By Tom Holmes
People who vote for Donald Trump often say they support him because "he tells it like it is." I think that what they really mean is "he tells it like they feel."
Let me go back to something I experienced almost 40 years ago to explain what I mean. I as a pastor was participating in a family counseling session in which the therapist asked the daughter to tell her father what was bothering her. He then told the father to listen carefully, and when she was finished, repeat back to her what she had just said.
When the teenage daughter stopped talking, the father repeated back almost verbatim what she had said. To which the therapist responded, "You got the words right, but did you hear the music?" The therapist was trying to communicate to the father that he was totally missing the emotion in what his daughter was telling him.
Unlike the father in the counseling session, Donald Trump gets the emotion thing, and that's what many of his supporters respond to. And when reporters ask his supporters to say how they feel about one of his off the wall statements like Obama is the founder of ISIS, they respond with, "Oh, he didn't really mean that." Trump himself said the same thing. It's not the words Trump sings that turns his fans on. It's the music.
Years ago, Peter, Paul and Mary had a hit record titled I Dig Rock and Roll Music. Here are some of the words:
I dig rock and roll music and I love to get the chance to play
I figure it's about the happiest sound goin' down today
The message may not move me or mean a great deal to me
But hey, it feels so groovy to say
I dig the mamas and the papas at the trip, sunset strip in LA
And they got a good thing goin' when the words don't get in the way.
I remember adults my parents age--who grew up playing 78 rpm records with songs written by Irving Berlin, George Gershwin and Duke Ellington—rolling their eyes when they heard the Beatles sing, "I wanna hold your hand." We listened, respectfully in those days, and then went up to our rooms, turned on our transistor radios, tuned in to WLS and listened to Dick Biondi play 45 rpm records with the "happiest sound goin' down today."
It was the music, not the words, that moved our souls.
My parents didn't "get" rock and roll. My mother made us watch the Lawrence Welk Show every Saturday night. These days, many educated people—George Wallace called them pointy headed intellectuals—don't get Donald Trump.
That's part of the reason Hillary Clinton has such high unfavorable ratings. In her public persona she comes off, to many, as a pointy headed intellectual who has the words right but doesn't hear the music. Now, I'm told that in private she can be warm and open with her feelings, but that's not how she comes off on the stump.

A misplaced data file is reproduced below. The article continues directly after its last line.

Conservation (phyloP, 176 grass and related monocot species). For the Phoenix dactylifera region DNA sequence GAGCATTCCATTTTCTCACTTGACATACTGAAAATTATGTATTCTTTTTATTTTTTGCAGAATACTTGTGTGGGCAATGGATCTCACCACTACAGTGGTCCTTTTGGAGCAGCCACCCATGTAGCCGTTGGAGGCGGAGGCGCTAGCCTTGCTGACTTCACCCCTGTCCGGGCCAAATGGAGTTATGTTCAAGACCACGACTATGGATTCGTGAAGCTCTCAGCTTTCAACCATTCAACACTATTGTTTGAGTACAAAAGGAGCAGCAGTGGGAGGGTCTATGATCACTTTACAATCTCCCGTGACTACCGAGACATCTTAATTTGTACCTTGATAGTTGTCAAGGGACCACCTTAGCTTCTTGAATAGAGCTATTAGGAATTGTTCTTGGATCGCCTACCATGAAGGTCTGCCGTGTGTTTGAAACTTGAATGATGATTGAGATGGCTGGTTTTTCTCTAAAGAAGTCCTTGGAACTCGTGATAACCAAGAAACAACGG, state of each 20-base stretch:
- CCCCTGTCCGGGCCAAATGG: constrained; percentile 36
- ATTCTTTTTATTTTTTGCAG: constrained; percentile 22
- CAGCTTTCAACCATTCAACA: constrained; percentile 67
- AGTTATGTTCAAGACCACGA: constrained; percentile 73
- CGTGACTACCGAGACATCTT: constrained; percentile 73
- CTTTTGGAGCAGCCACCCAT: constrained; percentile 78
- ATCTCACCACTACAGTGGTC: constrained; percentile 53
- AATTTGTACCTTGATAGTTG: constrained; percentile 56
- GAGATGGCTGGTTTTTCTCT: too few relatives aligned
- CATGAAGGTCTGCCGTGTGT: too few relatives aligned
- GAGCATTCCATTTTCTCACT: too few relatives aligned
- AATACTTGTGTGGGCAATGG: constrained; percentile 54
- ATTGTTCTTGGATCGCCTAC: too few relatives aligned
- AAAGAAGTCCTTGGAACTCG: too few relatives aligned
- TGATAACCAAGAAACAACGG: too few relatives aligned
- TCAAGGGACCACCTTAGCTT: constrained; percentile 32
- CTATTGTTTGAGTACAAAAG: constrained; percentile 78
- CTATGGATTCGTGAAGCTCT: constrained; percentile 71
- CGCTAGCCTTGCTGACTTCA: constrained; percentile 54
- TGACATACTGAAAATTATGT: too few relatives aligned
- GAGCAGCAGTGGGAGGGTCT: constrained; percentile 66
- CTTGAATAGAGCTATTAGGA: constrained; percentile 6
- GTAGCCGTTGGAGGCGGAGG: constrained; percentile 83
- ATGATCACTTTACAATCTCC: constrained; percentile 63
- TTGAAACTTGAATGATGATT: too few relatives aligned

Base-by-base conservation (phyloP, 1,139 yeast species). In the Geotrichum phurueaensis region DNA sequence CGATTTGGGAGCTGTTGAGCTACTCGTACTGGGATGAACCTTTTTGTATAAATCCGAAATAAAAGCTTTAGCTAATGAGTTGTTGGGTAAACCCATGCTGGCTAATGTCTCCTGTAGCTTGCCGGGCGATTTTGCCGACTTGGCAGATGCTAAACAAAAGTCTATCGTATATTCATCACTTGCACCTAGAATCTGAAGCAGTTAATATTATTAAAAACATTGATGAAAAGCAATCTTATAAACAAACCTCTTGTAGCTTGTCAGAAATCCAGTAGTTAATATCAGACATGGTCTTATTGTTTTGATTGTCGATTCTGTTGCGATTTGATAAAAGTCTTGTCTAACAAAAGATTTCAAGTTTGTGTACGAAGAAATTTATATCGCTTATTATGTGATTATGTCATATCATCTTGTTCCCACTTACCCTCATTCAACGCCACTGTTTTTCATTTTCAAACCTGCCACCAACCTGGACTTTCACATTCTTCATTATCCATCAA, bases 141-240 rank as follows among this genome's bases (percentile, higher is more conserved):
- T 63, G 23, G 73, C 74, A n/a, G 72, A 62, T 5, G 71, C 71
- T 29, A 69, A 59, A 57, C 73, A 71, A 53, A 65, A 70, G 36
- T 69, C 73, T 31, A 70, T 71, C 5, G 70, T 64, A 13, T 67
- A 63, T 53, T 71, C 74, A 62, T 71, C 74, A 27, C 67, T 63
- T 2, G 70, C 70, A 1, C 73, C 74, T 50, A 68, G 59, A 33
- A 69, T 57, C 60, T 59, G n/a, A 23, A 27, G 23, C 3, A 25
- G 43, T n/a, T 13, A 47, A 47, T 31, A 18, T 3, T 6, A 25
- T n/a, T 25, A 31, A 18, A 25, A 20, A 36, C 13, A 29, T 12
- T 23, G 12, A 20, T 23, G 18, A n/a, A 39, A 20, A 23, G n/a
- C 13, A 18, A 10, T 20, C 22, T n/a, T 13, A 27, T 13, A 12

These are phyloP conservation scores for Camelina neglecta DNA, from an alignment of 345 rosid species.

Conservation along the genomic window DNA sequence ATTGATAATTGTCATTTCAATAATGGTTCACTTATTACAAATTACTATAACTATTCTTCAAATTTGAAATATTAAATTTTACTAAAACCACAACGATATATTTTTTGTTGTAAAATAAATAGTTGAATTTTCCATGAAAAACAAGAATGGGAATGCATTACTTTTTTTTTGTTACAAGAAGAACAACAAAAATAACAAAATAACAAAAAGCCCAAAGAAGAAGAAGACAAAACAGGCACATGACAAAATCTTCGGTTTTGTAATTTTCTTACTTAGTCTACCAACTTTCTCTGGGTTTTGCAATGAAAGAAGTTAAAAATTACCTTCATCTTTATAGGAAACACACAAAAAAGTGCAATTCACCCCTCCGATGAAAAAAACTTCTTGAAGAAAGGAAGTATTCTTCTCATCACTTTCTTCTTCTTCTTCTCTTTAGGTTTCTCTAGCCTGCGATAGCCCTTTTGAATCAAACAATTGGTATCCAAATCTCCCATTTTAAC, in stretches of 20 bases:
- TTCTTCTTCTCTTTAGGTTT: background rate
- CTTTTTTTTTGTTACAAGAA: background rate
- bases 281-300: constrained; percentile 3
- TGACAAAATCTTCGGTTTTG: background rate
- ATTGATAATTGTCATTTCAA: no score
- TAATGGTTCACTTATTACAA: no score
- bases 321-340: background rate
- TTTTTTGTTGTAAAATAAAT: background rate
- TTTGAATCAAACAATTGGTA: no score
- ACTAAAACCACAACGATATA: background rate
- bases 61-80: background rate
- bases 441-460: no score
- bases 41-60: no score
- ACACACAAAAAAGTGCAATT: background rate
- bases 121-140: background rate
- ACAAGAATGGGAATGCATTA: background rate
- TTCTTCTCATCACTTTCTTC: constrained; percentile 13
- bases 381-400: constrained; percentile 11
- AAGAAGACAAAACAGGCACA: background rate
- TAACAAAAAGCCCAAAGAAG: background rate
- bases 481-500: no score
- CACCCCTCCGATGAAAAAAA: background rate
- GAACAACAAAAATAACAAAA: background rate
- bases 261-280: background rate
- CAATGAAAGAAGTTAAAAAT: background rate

Here is, I think, the take away. A song for the ages has both great music and memorable lyrics. Not many of us have the ability to compose songs for the ages.
Many of us are not good with language. That is, perhaps, why so many folks use four letter words. They know how they feel, but they can't put how they feel into words. When he heard people that kind of language, my father would say, "That's a weak mind trying to express itself." Those folks easily fall prey to demagogues who express how they feel but use blaming, demeaning words in the songs they sing. Hitler did it with the Jews. Trump does it with Muslims. Words matter.
Many of us are not good with music. Words, words, words. We can be very articulate but have as much empathy as a rattle snake. Freud taught us that the human psyche is composed of three parts: ego, superego and id. Note that two out of the three are non-rational. You have to wonder what people who use words a lot are denying or avoiding in that psyche of theirs which the public never sees and perhaps they themselves can't acknowledge.
On November 8, most of us will have to choose between one candidate who is good with the music and another who is good with words. We can withdraw into apathy, wishing for a leader who can do both, but that's not one of the options this time around.
Every day of our lives, most of us have to choose how to respond to people who aren't great lyricists one the one hand or can't carry a tune on the other. The reality is that most of the people we meet are either more in touch with their feelings but don't feel comfortable with words or ideas, or can write a Ph.D. thesis but have little idea how they really feel.
When I write a good story for the Review, it's usually because I was paying attention to both the words and the music being sung by the person I interviewed. When our relationships in our families, on the job or in our village are going well, it's usually because we are listening, paying attention, and responding to both.
Answer Book 2018
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